Editor's note: Here’s a Thought is an opinion series written collectively by The University Star's opinion section. Opinions expressed are not necessarily those of our entire publication.
As the majority of students continue attending in-person classes throughout the pandemic, some have encountered an unexpected hurdle: professors.
Although students have noticed professors trying their best to make things work remotely, some have noticed instructors haven't been as understanding in in-person classes.
The presence of COVID-19 is almost as dominant as it was around this time last year. On Oct. 1 of this year, there were 1,063 active cases in Hays County, compared to the 1,370 active cases on Sept. 30 of last year.
When not much has changed in terms of the presence of COVID-19 in the local area, it would be odd to assume that the effects the pandemic has had on students would have changed. We are still very much in a pandemic and cannot ignore that just because students have been forced to return to in-person learning.
Stephanie Hernandez, an international business senior, said the switch back to full capacity in-person classes has taken a toll on her academically, as she's witnessed a lack of engagement between professors and their students.
“I feel like that’s what’s been affecting me more, because professors tell you to come to office hours, but it's like they really don’t want you to just because of their health and stuff like that which like one has to respect," Hernandez said.
COVID-19 has already impacted the academic performance of some students for the worse. Whether that be because of internet accessibility or personal issues, it doesn’t help to have apathetic behaviors from their instructors.
When the pandemic first began, students like DeeDee Carleton, a biology senior, figured it would be a temporary break from school. However, as the pandemic worsened it took a toll on her academically and mentally.
“As the year went on, and particularly this spring when I was taking a full load of classes virtually and working from home, I had a really hard time mentally," Carleton said. "I managed to keep my grades up, but it was a struggle and I definitely struggled academically in a way I hadn’t before.”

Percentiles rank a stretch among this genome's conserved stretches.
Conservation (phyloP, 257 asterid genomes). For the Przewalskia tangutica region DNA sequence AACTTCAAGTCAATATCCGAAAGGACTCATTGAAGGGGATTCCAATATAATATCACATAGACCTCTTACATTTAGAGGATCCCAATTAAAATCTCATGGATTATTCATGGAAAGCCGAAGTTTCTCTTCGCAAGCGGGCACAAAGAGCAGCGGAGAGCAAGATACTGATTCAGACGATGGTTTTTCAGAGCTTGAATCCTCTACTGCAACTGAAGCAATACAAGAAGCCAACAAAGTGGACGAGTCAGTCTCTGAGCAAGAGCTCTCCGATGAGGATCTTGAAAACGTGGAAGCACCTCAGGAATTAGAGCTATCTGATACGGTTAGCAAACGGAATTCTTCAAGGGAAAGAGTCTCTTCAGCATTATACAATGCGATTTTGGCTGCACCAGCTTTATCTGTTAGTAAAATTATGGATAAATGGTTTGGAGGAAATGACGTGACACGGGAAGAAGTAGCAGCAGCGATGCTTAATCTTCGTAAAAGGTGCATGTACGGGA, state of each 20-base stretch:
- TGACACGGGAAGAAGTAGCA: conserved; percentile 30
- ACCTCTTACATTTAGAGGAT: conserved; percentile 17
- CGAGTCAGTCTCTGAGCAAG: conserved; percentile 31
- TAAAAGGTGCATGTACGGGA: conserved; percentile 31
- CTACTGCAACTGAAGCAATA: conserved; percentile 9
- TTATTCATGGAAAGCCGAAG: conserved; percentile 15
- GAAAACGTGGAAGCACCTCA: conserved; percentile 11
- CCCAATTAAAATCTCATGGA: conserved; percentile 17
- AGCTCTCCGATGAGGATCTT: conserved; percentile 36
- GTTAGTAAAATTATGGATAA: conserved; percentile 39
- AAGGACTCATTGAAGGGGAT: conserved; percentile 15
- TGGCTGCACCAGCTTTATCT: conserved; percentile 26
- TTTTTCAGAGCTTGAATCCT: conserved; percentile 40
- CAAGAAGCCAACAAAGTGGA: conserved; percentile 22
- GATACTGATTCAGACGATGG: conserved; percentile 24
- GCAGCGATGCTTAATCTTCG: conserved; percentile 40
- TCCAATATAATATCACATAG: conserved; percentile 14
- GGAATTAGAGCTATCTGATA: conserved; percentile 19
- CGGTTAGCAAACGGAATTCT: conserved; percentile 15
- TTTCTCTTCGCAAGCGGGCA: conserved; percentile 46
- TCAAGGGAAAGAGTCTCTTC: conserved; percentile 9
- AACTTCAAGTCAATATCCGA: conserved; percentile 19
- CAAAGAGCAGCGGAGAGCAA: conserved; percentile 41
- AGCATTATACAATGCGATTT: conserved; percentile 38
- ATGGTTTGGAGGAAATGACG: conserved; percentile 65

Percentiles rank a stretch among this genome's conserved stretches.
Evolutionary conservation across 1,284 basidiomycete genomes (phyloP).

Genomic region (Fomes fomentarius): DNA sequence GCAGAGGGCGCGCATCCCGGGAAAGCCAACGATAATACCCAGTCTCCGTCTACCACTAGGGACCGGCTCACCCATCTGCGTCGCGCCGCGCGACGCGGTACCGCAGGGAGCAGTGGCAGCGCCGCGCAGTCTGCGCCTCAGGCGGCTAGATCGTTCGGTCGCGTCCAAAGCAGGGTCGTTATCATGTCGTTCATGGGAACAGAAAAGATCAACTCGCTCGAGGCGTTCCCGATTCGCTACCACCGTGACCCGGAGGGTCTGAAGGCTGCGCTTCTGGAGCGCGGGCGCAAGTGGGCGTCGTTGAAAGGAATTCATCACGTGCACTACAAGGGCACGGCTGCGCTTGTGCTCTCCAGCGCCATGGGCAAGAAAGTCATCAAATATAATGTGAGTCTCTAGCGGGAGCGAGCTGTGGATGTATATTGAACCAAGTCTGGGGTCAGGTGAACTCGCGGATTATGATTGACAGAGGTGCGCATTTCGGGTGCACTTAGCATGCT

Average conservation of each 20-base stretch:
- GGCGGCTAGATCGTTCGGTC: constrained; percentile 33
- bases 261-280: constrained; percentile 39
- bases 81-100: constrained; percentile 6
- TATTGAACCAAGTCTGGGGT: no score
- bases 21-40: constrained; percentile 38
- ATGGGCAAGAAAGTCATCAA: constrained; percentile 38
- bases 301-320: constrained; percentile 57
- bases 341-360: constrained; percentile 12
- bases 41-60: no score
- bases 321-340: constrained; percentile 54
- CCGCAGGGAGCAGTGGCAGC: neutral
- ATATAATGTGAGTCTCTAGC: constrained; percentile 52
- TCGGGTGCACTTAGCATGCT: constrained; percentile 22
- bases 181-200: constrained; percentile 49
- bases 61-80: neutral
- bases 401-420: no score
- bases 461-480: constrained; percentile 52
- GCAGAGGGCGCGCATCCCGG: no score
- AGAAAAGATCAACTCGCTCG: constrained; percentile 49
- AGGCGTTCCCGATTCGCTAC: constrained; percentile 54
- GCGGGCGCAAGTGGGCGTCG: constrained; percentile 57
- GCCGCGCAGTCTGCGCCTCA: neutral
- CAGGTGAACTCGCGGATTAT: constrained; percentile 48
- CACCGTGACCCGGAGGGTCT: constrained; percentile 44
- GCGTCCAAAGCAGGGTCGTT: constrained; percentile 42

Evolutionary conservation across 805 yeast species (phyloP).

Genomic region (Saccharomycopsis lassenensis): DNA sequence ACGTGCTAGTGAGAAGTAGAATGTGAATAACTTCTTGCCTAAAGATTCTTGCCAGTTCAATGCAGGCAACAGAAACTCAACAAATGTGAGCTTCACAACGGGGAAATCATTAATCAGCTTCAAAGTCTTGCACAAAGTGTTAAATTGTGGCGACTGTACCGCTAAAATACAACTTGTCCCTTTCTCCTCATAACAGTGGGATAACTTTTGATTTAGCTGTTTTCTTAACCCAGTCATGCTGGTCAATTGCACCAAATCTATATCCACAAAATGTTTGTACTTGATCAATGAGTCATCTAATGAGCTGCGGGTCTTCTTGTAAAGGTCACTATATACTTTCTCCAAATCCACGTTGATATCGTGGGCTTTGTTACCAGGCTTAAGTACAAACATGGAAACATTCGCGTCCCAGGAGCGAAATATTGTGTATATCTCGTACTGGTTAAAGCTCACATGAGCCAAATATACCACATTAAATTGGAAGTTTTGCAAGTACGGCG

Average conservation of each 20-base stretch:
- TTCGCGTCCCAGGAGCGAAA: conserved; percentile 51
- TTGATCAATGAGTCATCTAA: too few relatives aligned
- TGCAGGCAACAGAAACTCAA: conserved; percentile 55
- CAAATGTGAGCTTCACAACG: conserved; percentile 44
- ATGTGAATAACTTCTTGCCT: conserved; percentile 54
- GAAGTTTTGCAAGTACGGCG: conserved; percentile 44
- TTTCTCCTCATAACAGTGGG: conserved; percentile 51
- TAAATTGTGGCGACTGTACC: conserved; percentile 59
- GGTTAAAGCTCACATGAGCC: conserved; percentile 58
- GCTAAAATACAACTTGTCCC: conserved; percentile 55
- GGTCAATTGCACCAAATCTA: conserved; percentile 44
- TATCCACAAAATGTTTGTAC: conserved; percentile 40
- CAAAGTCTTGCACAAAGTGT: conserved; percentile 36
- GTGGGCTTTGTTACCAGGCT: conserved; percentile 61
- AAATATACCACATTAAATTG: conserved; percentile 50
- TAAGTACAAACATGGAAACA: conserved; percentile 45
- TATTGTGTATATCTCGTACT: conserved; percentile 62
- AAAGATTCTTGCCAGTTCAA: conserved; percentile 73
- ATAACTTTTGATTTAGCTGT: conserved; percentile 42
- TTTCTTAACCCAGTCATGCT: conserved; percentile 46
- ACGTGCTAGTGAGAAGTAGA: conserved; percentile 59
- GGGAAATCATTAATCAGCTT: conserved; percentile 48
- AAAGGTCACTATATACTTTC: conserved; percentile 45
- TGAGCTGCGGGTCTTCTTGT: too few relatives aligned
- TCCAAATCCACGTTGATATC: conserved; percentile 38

To help students cope with the effects of the pandemic, departments on campus should consider implementing platforms where their students can express concerns. The College of Liberal Arts provides CoLA Concerns, an anonymous and student-run chat service where students in the department can share both their problems and ideas. Features like CoLa Concerns can make the transition back to in-person learning smoother for students who are having a difficult time adjusting.
The effects of the pandemic have also impacted the mental health of individuals across the nation. In April 2020, 13.6% of U.S. adults said they had serious symptoms of psychological distress, compared to the 3.9% reported in 2018. Those between 18-29 years old made up the group with the highest symptoms for this distress.
While other students like Maya Rojo, a psychology freshman, have not personally had any negative experiences on campus, they know someone who has.
“Based on my classes, most teachers have been [helpful], but some teachers aren’t willing to put things online,” Rojo said. “My friends, they had classes where attendance was mandatory, and you get points off for not being there even with COVID.”
Having mandatory attendance could be seen as teachers not being entirely understanding, especially when some classes have over 100 students in attendance. Students who do not feel comfortable with that many people being near them, as masks and vaccines are not required, should not be punished for missing class.
A lack of understanding from professors can lead to putting instructors and students at risk, both academically and physically. Instructors should take into consideration that while there are some students eager to return to life pre-pandemic, there are also some who are anxious about the current state of the world and feel safer attending class from the comfort of their homes.
“I don’t think most professors are being understanding. Out of my professors, I think only two have really expressed the importance of communication, mental health and empathy toward students and situations," Melissa Rueda, a marketing junior, said. "This is our first true semester back on campus. For many it’s almost been a whole year of not being on campus and I think professors even before the pandemic were a little more empathetic than they are now.”
As students continue navigating their college education amid a pandemic, professors need to be patient and understand we are trying out best. It's not unreasonable to ask for a bit of compassion after many of us have lost loved ones to the virus or have battled it ourselves.
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